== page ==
Graham Watts sees ‘Stars on the Yellowstone' in Montana
|Title||Stars on the Yellowstone|
|Company||Yellowstone International Arts Festival|
|Venue||Yellowstone Hot Springs and Resort, Paradise Valley, Montana|
|Date||2 August 2023|
If The Nutcracker reigns over the Northern Hemisphere's winter ballet, then its ubiquitous summer equivalent must be the gala. A quick run through recent Instagram posts shows ballet's equivalent of the variety show recently performed in countries as far afield as Denmark, Italy, Hong Kong and Japan (and I reported to Gramilano upon another outdoors gala in Wiltshire's Hatch House just a week prior to this one-off performance in the American Wild West).
Despite this plethora of competing events, Stars on the Yellowstone was a show unlike any that I have previously experienced. These unique attributes start with the most spectacular setting imaginable, the performances taking place on a large mobile stage erected in a field alongside the Yellowstone River in Paradise Valley, set against a natural backdrop of the Rocky Mountains and enjoying a sunset and full moon to boot. This unique vista would have made witnessing a game of chess a memorable life event. The small audience of just 200 humans would have perhaps been supplemented by the grizzly bears, mountain lions, elk, bison, rattlesnakes, wolves and other creatures watching these strange brightly lit happenings from the adjacent mountainsides: although, happily, from a very safe distance!
Secondly, true to its title, this was much more than just a ballet gala. There was plenty of ballet, more of which later, but also bagpiping, barnstorming dance from the indigenous American culture, superb tap routines, operatic arias, and some tremendous musical interjections by international cellist, Ian Maksin.
The third unique factor was a cast of dancers not normally seen on the international gala circuit. Except for the three Mackay/Khan siblings, I hadn't experienced any of the other dancers performing in a gala before. The eldest of that clan, Maria Sascha Khan is also the Yellowstone International Arts Festival's artistic director (her mother, Teresa Khan MacKay, is executive director, a veritable general factotum). Julian MacKay – now a principal at Bayerisches Staatsballet – performed in three of a generous helping of pieces and his half-sister, Nadia Khan (from Teatro dell'Opera di Roma) danced in a further pair. The youngest, Nicholas MacKay, himself a former student at the Bolshoi School, now an international dance photographer, was a key player in the production team.
The venue was at the edge of Yellowstone Hot Springs resort, situated a couple of miles from Gardiner, population 833 (and, no, I haven't missed any noughts). You can perhaps gauge its remoteness by the fact that the only grocery store in Gardiner is without competition in a 60-mile radius! The Khan/MacKay quartet were all born or brought up in Paradise Valley and the fact that all four studied ballet to the highest level, three becoming professional dancers, with no family ballet legacy and from such a remote place is itself a story with Hollywood potential.
August in Paradise Valley is apparently always dry although the day of this performance certainly bucked that trend. I awoke to a fearful storm; so powerful that chairs and tables outside my Sage Lodge resort were overturned. By the scheduled start time of 8pm it was still raining and gusty around Gardiner and the opening was delayed by 50 minutes as the guests queued in their plastic, waterproof ponchos. In similar circumstances, a sports event would have been called off, but the stage was only hired for one night (indeed, it was dismantled immediately after the show) and so postponement was not an option. After an hour of tirelessly drying the stage – special kudos to the volunteers for their show-saving efforts with mops, towels and brooms – it finally got underway but even then, the continuing rain and wind caused significant problems for dancers in the first two pas de deux.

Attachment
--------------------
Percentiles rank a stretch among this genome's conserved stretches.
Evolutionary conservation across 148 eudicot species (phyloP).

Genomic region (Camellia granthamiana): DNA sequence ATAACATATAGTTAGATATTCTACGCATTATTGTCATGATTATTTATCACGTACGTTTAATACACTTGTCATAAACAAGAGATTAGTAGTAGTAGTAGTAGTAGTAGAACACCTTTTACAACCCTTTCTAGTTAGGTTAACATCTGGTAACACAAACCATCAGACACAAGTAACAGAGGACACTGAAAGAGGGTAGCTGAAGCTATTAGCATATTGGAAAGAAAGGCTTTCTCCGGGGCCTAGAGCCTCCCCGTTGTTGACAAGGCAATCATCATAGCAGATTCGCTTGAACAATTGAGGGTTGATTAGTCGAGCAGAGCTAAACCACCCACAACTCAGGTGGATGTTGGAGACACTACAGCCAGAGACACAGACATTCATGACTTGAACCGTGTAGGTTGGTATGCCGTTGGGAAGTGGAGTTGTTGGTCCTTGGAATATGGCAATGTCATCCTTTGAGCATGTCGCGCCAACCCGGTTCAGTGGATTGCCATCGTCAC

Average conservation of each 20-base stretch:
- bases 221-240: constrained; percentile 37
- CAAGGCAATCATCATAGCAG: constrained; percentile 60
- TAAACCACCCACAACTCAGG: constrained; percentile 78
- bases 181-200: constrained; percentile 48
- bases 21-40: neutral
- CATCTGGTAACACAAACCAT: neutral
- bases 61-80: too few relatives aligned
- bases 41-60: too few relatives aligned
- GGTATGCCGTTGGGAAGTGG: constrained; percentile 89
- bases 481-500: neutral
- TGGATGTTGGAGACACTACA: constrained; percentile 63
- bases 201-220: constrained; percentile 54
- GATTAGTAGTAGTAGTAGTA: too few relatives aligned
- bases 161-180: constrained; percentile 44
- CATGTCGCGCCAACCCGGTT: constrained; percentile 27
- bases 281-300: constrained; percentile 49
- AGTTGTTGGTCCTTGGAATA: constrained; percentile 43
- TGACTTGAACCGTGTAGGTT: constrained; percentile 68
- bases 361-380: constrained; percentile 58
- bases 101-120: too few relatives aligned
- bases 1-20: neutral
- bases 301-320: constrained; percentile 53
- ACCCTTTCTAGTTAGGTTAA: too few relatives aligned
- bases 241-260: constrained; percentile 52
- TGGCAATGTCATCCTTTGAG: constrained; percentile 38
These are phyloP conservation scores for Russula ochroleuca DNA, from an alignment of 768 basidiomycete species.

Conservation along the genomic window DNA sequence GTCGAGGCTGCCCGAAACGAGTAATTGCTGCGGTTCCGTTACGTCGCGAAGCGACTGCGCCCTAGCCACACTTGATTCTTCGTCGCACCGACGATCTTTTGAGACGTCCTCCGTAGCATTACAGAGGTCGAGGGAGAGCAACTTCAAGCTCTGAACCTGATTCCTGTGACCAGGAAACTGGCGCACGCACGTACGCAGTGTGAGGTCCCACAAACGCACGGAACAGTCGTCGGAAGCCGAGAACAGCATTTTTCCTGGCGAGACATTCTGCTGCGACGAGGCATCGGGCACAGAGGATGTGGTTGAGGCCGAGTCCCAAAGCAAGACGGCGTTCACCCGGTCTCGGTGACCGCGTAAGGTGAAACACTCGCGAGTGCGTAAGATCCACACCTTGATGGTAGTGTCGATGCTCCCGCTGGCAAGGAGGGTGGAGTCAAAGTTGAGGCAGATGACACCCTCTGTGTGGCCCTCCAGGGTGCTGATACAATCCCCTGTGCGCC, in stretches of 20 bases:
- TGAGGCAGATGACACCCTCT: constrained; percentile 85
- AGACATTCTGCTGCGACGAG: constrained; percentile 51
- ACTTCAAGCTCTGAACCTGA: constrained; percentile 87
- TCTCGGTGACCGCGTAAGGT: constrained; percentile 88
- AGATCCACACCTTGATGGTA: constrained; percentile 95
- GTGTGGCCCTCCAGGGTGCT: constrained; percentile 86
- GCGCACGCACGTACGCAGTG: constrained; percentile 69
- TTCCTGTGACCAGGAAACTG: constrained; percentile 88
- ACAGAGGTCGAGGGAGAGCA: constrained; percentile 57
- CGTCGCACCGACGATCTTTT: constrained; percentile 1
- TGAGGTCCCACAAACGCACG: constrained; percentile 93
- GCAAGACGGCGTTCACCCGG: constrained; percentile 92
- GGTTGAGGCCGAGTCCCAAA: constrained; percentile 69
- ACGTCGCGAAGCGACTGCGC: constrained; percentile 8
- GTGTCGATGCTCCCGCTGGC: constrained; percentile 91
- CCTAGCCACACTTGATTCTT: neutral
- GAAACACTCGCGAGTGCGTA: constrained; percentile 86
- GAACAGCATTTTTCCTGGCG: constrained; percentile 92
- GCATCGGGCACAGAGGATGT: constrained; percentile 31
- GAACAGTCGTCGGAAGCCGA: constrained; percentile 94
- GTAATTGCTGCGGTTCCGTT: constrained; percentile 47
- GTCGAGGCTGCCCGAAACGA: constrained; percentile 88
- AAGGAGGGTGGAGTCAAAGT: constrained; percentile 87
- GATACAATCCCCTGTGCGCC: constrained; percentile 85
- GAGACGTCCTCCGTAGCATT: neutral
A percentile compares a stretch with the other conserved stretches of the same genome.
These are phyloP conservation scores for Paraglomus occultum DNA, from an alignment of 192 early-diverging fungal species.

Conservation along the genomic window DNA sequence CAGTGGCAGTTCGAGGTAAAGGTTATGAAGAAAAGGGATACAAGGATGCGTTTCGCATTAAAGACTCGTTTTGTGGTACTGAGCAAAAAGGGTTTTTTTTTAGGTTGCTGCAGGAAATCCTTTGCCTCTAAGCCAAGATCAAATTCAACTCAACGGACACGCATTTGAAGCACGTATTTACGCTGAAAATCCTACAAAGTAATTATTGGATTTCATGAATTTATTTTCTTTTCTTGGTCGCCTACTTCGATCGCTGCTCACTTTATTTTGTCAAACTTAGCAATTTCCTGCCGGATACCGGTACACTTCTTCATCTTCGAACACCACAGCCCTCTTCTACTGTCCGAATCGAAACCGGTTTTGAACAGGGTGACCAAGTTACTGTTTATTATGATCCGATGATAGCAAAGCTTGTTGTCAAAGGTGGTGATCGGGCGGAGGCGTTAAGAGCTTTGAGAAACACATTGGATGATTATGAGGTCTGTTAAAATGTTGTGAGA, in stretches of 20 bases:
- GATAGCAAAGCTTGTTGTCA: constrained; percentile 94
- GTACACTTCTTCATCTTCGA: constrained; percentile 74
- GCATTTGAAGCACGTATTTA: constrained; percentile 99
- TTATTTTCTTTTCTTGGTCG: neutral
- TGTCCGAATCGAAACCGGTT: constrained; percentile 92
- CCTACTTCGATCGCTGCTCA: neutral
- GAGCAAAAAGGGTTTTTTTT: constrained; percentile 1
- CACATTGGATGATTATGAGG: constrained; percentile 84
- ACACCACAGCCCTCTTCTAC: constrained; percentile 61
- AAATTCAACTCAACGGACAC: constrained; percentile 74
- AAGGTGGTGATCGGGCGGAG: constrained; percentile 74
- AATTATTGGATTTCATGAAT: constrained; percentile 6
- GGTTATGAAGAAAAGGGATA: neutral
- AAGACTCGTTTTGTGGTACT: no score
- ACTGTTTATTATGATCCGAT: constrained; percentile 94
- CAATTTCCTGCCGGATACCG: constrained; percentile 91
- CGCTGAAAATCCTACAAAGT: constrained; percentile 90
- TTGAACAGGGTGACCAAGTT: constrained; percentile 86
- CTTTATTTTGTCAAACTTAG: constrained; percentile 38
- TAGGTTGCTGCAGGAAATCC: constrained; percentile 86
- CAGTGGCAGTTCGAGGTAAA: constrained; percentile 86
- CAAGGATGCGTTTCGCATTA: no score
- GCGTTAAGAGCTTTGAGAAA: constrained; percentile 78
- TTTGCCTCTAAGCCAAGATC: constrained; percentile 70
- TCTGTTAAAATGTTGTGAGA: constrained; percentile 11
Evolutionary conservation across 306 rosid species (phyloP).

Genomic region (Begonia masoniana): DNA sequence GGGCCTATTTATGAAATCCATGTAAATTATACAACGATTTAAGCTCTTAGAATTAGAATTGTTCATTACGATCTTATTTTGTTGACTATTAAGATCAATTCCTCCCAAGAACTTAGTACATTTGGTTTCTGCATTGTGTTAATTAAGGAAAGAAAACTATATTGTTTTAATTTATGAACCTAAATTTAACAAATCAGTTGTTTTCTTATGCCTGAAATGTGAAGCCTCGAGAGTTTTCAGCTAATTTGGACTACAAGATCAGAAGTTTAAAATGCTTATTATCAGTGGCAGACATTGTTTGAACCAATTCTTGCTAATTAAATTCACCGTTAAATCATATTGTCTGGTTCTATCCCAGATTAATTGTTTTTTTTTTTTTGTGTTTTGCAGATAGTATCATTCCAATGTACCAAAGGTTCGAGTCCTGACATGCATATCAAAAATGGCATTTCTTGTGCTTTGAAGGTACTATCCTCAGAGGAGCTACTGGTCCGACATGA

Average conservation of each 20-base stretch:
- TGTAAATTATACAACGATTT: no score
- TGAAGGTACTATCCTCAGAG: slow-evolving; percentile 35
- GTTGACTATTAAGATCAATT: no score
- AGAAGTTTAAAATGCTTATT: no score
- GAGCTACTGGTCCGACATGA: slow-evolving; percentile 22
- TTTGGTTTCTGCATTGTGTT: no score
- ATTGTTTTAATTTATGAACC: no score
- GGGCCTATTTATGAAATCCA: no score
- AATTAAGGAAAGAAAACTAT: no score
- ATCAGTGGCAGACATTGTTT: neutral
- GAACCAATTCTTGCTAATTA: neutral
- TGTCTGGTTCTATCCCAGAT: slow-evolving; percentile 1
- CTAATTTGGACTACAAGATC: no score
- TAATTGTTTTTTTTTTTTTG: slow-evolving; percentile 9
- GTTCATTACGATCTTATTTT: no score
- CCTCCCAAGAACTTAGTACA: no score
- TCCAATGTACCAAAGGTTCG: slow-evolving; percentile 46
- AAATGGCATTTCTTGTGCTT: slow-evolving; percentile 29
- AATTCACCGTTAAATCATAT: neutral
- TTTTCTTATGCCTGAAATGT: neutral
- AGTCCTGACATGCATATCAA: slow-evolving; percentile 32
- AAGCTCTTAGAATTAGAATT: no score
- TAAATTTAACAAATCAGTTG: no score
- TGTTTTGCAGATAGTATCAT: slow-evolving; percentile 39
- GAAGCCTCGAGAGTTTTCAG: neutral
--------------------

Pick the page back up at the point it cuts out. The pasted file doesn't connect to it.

Following a bagpipe prelude by Maureen Wallace (from Billings, Montana) in a march through the audience and onto the stage, the programme was opened by English National Ballet's Francesca Velicu, partnered by Josh Fisk, another Montana “local” from Helena, formerly an ENB School student now in the corps de ballet at Sarasota Ballet. They danced the Act II pas de deux from La Sylphide and, to their credit, neither gave way to the challenges of the weather, which was authentically relevant to a Scottish moorland setting: Velicu was delightfully seductive as The Sylph and Fisk was a revelation in his cameo as James, performing with great maturity. Their mutual coordination in the jumping sequence was achieved with pinpoint harmony. It's clear that Sarasota Ballet has picked up another natural ballet talent from Montana and Velicu delivered a calling card for the opportunity to perform the full ballet (it must have something to do with that Kobborg training in Bucharest where Velicu danced before transferring to London). Later, in the second act, with the rain and wind now abated, they returned to perform a delightful grand pas de deux from The Sleeping Beauty, which neither had ever danced before. They were naturals and, again, I can't wait to see Velicu perform a full ballet as Aurora, a role to which she is perfectly suited.
But, back to the second rain-affected piece, the Don Quixote final act grand pas de deux, danced by Julian MacKay, showing the frontier spirit by giving absolutely no quarter to the dangerous conditions, and Anastasia Smirnova (of the Mikhailovsky Ballet). I can't imagine any more challenging piece for these conditions, and I suspect that performing on an ice rink would have been no more difficult for Smirnova's pointework and she sensibly decided to cut her variation to avoid the potential for injury. At this point, wrapped up in my waterproof coat, I was wondering whether it was safe to continue but happily the rain began to subside although the waterlogged stage still presented problems through to the interval when the volunteers went back to work with their towels.
Ballet continued to dominate the early programme. Firstly, with what was claimed to be the first-ever performance of La Spectre de la Rose in Montana – and who would argue with that assertion – danced endearingly (and carefully) by Nadia Khan in her Little Bo-Peep costume and Alexander Romanchikov as the spirit of the rose. They were followed by Maria Beck (a recent recruit at principal level at the Hungarian National Ballet) and Zecheng Liang (a principal at Philadelphia Ballet) who ripped through Petipa's Talisman pas de deux, a gala favourite, which nonetheless seemed freshly minted by these two excellent dancers. Liang's confidence and strength in the presage lifts was notable and Beck's elegance of line was never less than pristine.